Of course, feminist Web sites and blogs were already exploring a new kind of politics among young American women. But, unlike Jezebel, they rarely incorporated robust and sustained pop-culture analysis, and they existed on the periphery of the Internet. (They also didn’t have the funding and other resources that my staff and I enjoyed.) These sites, independently owned, with names like Feministing, Feministe, Racialicious, and AngryBlackBitch, had cultivated devoted readerships, but their audiences were small, and their language was often academic.
Our audience, on the other hand, started off big and quickly got bigger, reaching more than ten million page views a month in the first year. (We had the benefit of being part of a larger blog network, anchored by Gawker, which we would overtake in traffic in less than three years.) I was delighted, if a little taken aback, by our readers’ immediate passion and loyalty. Within two months of the site’s launch, some readers were, unprompted, referring to themselves as “Jezebelles” or “Jezzies” in the comments sections of the site. Familiar screen names and avatars began to appear as regular readers populated the threads, talking with one another and, occasionally, with the site’s writers.
The majority of our commenters were very good. Smart, observant, well-read, vibrant, and dizzyingly funny, they added context and nuance to the stories we published and pressed us to do better. Within a year of Jezebel’s launch, they even attracted the attention of the New York Times, which described them as meeting for drinks and renting vacation houses together. But sometimes they were bad: sarcastic, mean, intellectually dishonest, and bullying toward one another. And sometimes they were horrible, behaving like a twisted Greek chorus trying to upstage the main performers. (Years later, as comments on Web sites began to migrate to social media, I would come to realize that they were the main performers.) “That’s sort of the nature of having a commenting community,” Erin Ryan, an early commenter who became a writer for the site, told me. “People start feeling like they should have a say in what happens there. And really that’s not how a publication works.” At one point, in 2009, I toyed with the idea of handing the site over to the commenters for a day, just to watch them fail.
At times we were accused of “tone-policing” our readers. And it’s true: we did tone-police, especially those commenters who were nasty or uncivil. We would take to the comments threads to warn readers about crossing some sort of line. When they derailed a thread, we’d ask them to move the discussion into the comments of a daily anything-goes post that I pointedly named “Groupthink.” (Most of the commenters didn’t seem to get the joke.) I could have, maybe should have, been tougher on them. My managing editor at the time counselled me to think of Jezebel as a virtual dinner party my writers and I were throwing. “You wouldn’t allow someone to be that rude to other guests or hosts. You’d kick them out,” he said. “Do the same thing in the comments.” But we rarely banned anyone outright. No one wanted to punish readers for being impassioned.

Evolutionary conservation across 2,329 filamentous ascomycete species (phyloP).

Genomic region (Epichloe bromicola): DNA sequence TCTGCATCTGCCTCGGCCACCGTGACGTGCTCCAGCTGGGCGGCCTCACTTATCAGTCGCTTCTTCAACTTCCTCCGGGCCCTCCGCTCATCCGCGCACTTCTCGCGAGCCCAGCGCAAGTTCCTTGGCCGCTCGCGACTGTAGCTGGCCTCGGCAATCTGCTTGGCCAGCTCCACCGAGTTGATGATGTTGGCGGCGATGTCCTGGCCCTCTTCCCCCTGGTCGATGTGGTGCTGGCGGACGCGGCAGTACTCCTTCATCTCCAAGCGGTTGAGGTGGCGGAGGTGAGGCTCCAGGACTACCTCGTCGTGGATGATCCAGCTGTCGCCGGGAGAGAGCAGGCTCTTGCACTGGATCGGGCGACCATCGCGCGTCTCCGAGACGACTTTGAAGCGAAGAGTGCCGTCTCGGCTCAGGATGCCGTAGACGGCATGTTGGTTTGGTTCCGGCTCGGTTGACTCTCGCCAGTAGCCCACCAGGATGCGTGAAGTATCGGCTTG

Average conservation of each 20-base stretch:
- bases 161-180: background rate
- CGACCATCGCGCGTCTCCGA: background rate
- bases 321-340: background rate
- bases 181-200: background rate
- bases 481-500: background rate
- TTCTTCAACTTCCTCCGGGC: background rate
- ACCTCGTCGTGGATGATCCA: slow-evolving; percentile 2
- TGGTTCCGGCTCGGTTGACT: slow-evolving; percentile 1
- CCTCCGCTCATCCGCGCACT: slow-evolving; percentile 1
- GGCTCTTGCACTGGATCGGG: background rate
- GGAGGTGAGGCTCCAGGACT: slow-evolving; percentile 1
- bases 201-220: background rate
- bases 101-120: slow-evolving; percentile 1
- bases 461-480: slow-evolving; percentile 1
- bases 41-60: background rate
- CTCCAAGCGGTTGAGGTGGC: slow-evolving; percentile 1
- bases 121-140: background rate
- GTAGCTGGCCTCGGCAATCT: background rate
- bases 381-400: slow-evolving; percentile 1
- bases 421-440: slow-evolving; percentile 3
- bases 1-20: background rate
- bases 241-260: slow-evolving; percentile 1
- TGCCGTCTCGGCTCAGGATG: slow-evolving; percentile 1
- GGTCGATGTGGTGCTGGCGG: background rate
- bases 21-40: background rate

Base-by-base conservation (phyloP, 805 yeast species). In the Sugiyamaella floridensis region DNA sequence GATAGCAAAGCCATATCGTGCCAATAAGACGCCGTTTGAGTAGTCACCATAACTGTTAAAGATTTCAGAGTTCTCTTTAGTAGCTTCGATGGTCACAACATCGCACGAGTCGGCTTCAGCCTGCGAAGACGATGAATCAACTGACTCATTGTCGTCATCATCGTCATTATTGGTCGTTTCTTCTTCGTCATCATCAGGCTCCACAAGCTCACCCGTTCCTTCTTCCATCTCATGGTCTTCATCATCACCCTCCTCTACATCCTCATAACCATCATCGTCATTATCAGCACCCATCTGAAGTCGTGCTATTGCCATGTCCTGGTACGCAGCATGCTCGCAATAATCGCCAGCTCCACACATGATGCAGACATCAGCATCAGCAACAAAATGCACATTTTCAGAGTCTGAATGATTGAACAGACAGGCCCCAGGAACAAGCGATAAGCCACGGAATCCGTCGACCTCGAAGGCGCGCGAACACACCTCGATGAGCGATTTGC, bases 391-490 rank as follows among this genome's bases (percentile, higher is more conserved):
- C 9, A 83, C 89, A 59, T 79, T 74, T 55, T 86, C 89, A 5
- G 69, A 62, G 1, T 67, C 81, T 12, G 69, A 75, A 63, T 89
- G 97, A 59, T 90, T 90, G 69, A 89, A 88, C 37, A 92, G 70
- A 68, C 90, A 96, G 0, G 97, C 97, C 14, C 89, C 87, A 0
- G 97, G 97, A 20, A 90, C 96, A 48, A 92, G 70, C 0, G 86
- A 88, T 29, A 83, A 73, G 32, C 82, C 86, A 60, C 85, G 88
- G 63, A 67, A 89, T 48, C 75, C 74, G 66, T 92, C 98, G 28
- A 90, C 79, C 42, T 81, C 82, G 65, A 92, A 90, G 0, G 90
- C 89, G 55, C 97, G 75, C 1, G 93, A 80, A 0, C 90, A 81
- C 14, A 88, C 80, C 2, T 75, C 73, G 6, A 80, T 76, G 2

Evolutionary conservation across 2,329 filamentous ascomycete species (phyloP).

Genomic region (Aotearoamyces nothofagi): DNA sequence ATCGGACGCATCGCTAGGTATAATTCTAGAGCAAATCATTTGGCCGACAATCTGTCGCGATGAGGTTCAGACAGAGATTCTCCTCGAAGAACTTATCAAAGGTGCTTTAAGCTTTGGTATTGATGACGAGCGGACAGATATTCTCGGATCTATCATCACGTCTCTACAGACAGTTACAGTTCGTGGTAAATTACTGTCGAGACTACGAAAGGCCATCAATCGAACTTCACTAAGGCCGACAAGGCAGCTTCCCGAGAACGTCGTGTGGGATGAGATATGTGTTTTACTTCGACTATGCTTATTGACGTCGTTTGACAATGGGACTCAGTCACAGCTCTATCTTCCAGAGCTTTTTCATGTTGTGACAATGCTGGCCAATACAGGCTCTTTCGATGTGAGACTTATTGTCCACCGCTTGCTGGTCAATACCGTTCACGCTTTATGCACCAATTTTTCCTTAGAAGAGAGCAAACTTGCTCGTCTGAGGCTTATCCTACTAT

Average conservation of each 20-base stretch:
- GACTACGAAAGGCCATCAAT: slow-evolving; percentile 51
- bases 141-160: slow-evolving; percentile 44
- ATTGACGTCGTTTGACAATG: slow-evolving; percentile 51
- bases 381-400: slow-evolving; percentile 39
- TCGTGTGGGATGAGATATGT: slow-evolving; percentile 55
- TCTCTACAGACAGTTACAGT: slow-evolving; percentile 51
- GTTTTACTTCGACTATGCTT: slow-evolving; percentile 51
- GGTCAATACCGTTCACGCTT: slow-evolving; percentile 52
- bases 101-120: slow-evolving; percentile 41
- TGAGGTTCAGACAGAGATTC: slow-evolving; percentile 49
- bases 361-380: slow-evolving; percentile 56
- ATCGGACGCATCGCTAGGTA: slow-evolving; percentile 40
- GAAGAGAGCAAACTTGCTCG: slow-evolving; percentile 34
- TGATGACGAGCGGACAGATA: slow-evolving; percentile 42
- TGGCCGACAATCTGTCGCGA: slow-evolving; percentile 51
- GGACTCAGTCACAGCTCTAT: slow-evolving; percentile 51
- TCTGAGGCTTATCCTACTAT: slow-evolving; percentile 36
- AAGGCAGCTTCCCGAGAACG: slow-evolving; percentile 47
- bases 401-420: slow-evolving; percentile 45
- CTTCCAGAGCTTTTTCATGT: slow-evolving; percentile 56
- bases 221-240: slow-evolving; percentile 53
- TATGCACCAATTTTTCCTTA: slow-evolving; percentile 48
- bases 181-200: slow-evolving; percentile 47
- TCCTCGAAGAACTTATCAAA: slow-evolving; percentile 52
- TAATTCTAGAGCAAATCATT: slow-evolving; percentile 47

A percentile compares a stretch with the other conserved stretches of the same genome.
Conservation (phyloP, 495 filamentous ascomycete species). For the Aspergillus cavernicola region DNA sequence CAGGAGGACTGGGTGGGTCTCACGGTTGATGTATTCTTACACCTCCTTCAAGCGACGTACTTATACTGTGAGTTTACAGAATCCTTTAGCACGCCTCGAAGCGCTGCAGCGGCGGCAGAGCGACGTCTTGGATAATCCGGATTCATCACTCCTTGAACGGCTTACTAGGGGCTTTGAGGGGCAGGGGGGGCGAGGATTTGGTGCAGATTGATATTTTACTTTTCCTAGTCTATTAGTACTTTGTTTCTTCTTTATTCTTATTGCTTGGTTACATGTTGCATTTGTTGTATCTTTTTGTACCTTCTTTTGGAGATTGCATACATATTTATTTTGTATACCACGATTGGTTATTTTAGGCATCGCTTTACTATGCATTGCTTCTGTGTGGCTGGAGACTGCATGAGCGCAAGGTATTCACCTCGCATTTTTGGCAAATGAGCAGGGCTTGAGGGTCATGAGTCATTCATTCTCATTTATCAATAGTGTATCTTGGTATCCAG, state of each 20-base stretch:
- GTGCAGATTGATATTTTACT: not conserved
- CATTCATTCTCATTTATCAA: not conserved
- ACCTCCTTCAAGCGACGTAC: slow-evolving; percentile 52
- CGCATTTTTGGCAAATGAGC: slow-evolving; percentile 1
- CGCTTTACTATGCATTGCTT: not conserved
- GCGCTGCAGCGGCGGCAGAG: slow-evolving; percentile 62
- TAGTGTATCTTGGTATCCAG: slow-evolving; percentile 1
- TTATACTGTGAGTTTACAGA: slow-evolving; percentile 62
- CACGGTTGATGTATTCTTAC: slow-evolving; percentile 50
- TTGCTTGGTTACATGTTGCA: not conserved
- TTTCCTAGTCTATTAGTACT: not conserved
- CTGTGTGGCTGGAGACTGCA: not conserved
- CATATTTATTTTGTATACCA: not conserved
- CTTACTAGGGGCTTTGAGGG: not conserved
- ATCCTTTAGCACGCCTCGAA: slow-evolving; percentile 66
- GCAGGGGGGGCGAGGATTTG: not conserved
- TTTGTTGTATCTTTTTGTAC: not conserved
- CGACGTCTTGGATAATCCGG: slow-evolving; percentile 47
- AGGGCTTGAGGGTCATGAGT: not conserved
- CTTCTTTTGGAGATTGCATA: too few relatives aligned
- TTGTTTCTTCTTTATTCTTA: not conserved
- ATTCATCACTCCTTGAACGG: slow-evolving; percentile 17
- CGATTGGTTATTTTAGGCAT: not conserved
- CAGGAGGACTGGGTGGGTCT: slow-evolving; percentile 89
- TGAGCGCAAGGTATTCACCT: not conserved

I like to think that, though the moderation was irritating to many commenters, it was also empowering. Readers knew that we were watching and that we cared about what they had to say. Someone once told me that the Jezebel commenters were so devoted, if often critical, because the community was made up of bright, ambitious young women who were underutilized and underappreciated at their day jobs. I thought that this was a fascinating, if depressing, observation.
I wondered, sometimes, whether my concerns about the comments were themselves sexist. Was I holding women to a standard of comportment? Complicating matters further was the fact that I’d started Jezebel and shepherded it to success on the back of my own anger. Though that anger, as I’ve explained, was legitimate and warranted—American women had been sold a bill of goods about who they were and what they wanted, or what they should want—it was starting to define the site, for both readers and casual observers.
I remember one blogger, a woman named Susannah Breslin, who, sometime after the site’s launch, accused its writers of “caterwauling about the patriarchy.” This made us laugh. Breslin’s accusation that writers on Jezebel yelled a lot—er, caterwauled—made sense. We were not without mischievousness (our parent company encouraged a certain amount of snark), but we also leaned into our anger—about sexism, about racism, about the erosion of women’s reproductive rights.
Other critics accused us of intentionally stoking readers’ outrage. In mid-2009, Slate’s women’s Web site, DoubleX, published, as one of its first posts, an article which claimed that Jezebel “is hurting women.” “It’s staffed by bloggers who are expected to produce around 10 high-traffic posts a day,” the feminist scholar Linda Hirshman (who passed away this week) wrote. “It didn’t take the bloggers long to realize that one way to attract a lot of traffic was to offer up outrageous behavior to the clicking public.” She recalled an evening in 2008 when two Jezebel writers got drunk during an onstage interview for the talk show “Thinking and Drinking” and made glib remarks about sexual assault. (These comments were then posted on the Huffington Post for all to see.)